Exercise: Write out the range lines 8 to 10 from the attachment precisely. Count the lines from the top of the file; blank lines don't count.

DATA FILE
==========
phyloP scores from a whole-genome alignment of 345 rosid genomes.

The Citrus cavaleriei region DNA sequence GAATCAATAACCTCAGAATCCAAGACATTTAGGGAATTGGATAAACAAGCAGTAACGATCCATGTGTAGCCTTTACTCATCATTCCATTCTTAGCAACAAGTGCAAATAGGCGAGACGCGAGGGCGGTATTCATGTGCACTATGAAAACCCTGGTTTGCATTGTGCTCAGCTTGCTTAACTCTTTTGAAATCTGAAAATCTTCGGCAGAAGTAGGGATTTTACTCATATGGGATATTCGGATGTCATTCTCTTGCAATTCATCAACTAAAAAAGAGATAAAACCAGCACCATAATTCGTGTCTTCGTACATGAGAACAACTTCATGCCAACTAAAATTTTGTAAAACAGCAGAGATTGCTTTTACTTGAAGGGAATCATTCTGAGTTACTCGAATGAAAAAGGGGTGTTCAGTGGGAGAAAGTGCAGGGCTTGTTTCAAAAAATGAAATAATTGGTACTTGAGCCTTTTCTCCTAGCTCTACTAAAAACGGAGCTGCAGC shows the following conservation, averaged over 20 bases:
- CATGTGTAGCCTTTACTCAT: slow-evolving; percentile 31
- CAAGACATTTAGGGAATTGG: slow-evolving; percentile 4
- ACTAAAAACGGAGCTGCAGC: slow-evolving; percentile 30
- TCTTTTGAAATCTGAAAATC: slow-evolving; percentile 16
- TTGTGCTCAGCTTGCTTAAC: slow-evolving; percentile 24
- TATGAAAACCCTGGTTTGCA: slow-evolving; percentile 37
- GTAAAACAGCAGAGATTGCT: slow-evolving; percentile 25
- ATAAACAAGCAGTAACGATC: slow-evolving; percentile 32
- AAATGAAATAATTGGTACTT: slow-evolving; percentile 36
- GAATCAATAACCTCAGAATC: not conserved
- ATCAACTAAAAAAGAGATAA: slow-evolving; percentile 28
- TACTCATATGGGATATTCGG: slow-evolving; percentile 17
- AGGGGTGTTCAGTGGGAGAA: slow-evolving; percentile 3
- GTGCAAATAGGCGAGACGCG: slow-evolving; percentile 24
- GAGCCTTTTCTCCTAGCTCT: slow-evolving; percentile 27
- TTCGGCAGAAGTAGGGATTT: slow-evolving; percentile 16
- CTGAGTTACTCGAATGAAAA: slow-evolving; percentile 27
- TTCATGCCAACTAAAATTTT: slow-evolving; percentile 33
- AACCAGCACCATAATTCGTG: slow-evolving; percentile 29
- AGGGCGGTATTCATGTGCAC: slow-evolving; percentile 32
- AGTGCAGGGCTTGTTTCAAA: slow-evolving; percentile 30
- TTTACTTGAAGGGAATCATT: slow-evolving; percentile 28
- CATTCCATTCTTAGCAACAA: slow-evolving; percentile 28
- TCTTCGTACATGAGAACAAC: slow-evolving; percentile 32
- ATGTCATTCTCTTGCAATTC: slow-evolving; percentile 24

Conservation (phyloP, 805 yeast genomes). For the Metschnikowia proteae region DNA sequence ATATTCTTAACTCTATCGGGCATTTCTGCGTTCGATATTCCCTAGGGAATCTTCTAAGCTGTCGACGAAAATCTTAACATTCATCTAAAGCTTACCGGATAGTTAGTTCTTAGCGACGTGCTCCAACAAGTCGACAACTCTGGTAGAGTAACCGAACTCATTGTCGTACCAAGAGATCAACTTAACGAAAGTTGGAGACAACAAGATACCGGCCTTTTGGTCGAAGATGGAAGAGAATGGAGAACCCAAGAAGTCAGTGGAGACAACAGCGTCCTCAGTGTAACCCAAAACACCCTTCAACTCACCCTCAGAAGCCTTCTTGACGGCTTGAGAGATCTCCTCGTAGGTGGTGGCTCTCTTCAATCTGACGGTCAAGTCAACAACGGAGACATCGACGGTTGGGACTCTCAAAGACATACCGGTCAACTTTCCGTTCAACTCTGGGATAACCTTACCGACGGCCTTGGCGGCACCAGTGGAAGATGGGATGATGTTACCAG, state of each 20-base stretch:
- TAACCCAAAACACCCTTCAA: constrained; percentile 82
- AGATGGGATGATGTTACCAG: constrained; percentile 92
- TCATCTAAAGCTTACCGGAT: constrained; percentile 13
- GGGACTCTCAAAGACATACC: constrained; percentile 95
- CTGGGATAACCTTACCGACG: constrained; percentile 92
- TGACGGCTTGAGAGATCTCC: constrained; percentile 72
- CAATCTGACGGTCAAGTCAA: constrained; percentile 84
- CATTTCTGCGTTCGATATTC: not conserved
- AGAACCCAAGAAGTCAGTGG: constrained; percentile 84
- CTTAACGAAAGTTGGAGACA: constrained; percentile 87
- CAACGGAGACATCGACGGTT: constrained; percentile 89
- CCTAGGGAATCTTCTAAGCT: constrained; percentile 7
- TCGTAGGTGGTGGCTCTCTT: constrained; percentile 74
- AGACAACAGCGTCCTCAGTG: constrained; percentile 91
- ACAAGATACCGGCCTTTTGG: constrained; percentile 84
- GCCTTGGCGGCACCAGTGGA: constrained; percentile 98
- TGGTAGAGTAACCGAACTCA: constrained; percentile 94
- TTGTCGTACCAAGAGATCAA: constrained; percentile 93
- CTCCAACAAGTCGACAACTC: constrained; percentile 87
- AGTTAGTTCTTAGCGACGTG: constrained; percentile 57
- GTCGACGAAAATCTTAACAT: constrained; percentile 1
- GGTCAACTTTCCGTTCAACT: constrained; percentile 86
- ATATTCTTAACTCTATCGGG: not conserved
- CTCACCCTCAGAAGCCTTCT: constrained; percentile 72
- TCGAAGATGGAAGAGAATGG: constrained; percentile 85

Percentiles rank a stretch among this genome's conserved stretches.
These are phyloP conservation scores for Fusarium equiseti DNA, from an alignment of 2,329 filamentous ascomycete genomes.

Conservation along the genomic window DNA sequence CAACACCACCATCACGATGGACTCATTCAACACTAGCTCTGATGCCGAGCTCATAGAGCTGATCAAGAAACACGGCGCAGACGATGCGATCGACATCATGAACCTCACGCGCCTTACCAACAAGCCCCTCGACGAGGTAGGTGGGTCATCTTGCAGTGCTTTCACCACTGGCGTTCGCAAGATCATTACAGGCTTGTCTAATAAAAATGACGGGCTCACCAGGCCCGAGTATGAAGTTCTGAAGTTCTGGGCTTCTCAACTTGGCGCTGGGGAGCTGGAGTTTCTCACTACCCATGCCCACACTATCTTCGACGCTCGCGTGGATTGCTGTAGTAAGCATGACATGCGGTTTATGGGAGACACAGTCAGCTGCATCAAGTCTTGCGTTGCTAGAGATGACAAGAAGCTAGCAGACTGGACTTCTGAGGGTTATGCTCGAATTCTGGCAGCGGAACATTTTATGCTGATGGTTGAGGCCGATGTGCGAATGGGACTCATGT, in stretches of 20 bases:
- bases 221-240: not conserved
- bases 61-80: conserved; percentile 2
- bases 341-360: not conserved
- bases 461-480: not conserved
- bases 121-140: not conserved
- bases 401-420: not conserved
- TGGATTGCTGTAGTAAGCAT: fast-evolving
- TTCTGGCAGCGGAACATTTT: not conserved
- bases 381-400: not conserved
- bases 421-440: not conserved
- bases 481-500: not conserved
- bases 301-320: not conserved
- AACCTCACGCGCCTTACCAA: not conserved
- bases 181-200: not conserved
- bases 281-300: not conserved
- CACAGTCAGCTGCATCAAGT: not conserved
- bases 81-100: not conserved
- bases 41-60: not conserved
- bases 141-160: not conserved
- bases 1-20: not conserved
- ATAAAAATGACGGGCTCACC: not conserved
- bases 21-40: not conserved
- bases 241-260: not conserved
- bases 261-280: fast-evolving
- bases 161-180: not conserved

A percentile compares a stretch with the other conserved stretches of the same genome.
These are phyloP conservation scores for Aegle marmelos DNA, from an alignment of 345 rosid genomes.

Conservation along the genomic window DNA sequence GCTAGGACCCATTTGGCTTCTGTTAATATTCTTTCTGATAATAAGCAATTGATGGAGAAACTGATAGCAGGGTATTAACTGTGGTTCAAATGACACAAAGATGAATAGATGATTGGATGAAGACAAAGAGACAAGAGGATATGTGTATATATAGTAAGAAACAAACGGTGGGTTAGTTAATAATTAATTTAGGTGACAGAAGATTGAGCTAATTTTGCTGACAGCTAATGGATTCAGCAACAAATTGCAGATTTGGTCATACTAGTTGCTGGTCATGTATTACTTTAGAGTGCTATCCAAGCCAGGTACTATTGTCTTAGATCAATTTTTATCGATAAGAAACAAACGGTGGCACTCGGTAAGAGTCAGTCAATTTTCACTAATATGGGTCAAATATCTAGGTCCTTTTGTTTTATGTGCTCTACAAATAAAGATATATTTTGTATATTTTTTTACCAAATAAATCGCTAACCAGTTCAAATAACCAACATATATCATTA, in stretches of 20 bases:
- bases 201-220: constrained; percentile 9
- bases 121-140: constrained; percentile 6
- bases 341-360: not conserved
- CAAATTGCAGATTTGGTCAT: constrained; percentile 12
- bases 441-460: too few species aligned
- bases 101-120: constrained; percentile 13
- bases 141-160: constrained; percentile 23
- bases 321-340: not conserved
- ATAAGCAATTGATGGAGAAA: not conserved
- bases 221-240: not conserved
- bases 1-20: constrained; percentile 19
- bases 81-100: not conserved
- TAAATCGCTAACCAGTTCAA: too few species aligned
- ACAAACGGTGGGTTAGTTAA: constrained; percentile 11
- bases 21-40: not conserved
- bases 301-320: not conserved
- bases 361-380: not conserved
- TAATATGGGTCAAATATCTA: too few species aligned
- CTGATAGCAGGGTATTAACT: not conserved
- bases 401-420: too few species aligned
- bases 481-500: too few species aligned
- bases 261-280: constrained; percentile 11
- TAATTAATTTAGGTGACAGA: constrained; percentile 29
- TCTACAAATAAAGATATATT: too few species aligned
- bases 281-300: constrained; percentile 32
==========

- TATGAAAACCCTGGTTTGCA: slow-evolving; percentile 37
- GTAAAACAGCAGAGATTGCT: slow-evolving; percentile 25
- ATAAACAAGCAGTAACGATC: slow-evolving; percentile 32